I was in slight withdrawal when the paper started; cursing the guy tasked to `adjust’ the stuff for four of us (He had gone to the pusher’s on my motorbike – a secondhand Yamaha LS3 100cc). He was delayed, and only arrived 10 minutes after the paper had started. He nodded at me and touched his shirt pocket – the heroin’s there. But it had to be after the paper…

I was quite uneasy with writing the essays. The topics were okay (but I can’t remember what they were). However, I wasn’t happy with “the flow”. And it was maddening that my mind wasn’t fully on improving the essays – it was also thinking about the heroin in my friend’s pocket. Later, we learned why he was delayed – there were “strange people” (possibly detectives from out of town) hanging around in the vicinity, so the pusher had refused to sell.

Then the MCE results were announced about four months later. In my class (the last class), only two had obtained Grade 1 – and I was one of them, despite an F9 (Failed) in Mathematics which I had zero interest in. I and my family were happy with the distinctions (A’s): Bahasa Malaysia, History, Literature, Religious Studies. But it was bitter-sweet, for I obtained `only’ C3 for English. Suffering from withdrawal had definitely been costly. Two students from the top class – both of whom I had beaten during the trial exam – obtained A1…

I realised that Form Six was going to be a lonely affair – all my friends failed to qualify. There was an influx of new faces in the school – students from elsewhere who had excelled in the MCE and `were rewarded’ with a place at the premier Sultan Abdul Hamid College. And for the first time in my life, I was in a class that also had girls!

I had a lot of difficulties adjusting to life in Form Six. Actually, I never did. Without the comfort and security of having my Form Five friends, the Form Six block felt alien. During Lower Six, I never once spoke to any of the girls – what was there to talk about?

And I had only scorn and disdain for one particular boy who kept attempting to merhenyih (the people from the North know this term) with the prettiest girl in my class – Insun was her name. Maybe Sherry Nor-Jannah might retort with a Ni kes jeles kot?” Haha! NO, I just hate fakes. And I should know about this boy – we were in the same class for four years in primary school.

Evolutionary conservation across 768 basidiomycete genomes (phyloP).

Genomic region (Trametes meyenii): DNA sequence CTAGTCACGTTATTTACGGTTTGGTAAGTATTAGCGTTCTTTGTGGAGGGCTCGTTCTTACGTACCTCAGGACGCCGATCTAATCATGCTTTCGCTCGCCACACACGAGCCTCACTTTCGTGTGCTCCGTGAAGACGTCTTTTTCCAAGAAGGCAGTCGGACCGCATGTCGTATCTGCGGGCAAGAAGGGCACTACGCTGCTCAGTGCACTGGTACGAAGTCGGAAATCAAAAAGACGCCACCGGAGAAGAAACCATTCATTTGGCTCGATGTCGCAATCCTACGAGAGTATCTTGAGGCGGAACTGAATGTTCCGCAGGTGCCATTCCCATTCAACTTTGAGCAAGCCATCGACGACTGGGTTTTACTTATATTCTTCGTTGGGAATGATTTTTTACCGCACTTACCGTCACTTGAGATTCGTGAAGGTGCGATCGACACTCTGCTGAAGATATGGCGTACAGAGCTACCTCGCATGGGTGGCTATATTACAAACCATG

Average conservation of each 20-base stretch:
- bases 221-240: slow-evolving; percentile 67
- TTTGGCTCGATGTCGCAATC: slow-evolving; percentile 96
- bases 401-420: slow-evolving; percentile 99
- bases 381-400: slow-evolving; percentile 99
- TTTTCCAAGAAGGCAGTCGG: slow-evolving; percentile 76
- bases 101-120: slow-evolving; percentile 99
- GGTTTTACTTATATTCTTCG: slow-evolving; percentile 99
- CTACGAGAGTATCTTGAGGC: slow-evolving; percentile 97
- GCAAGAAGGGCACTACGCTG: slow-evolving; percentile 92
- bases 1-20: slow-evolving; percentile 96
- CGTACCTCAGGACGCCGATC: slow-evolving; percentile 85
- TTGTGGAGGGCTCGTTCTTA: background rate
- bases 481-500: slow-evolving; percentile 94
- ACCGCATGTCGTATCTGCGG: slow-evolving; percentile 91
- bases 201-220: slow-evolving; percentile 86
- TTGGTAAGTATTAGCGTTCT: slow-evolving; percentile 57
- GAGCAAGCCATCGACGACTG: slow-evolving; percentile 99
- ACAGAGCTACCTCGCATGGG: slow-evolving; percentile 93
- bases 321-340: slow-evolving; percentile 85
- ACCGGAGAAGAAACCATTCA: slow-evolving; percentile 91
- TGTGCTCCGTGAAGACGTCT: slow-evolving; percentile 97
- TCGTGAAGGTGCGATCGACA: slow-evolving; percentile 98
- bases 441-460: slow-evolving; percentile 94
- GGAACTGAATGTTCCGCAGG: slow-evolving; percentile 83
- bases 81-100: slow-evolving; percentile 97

As an aside, there’s this thing that I should add despite it not really being too relevant to this post: about the “SAHC Prettiest Girl”. Four years later, in 1982 at a secondary school in Pasir Mas, I saw the Form Six girls for the first time. My mind immediately went back to this Insun – the `average’ (quite many of them) in this Pasir Mas school were already prettier than her. Sorry, Insun… and SAHC. And to the readers too: Not being sexist or what, but just stating a fact.

Anyway, during Lower Six from May 1977, I was just dazed and confused. The new environment was one of the reasons. But there was something a lot bigger – I was well and truly hooked to heroin. By that time, a large part of my time and energy were chanelled towards finding the wherewithal to obtain heroin.

It was a taxing situation to be in. I didn’t want to be using every single day, but with heroin the choice isn’t yours. When you’re addicted to it, you do its biddings… no two ways about it. Unless you want to suffer the excruciating withdrawal, of course. So if heroin says “Jump”, your response is “How high? I’ll do so now…”

It wasn’t a sustainable or tolerable situation for me but I just didn’t know what to do. I had acted cool; that things were A-okay. My elder sister was doing a medical degree overseas… the pride of the family and clan. And pretty soon, her younger brother would most probably be in England to study Law, and then return to also enter politics and work towards becoming an elected representative… that was what the father had voiced out hopefully a few times.

This only son, since Form Three, actually wanted to be a journalist and writer. But at that moment, there were other, more crucial things to face. Quite unknown to most people, he was in reality just a confused and perplexed teenager who was about to see how the vicious power of addiction was going to crush and mangle him, and dissolve all those high hopes placed upon his unworthy shoulders.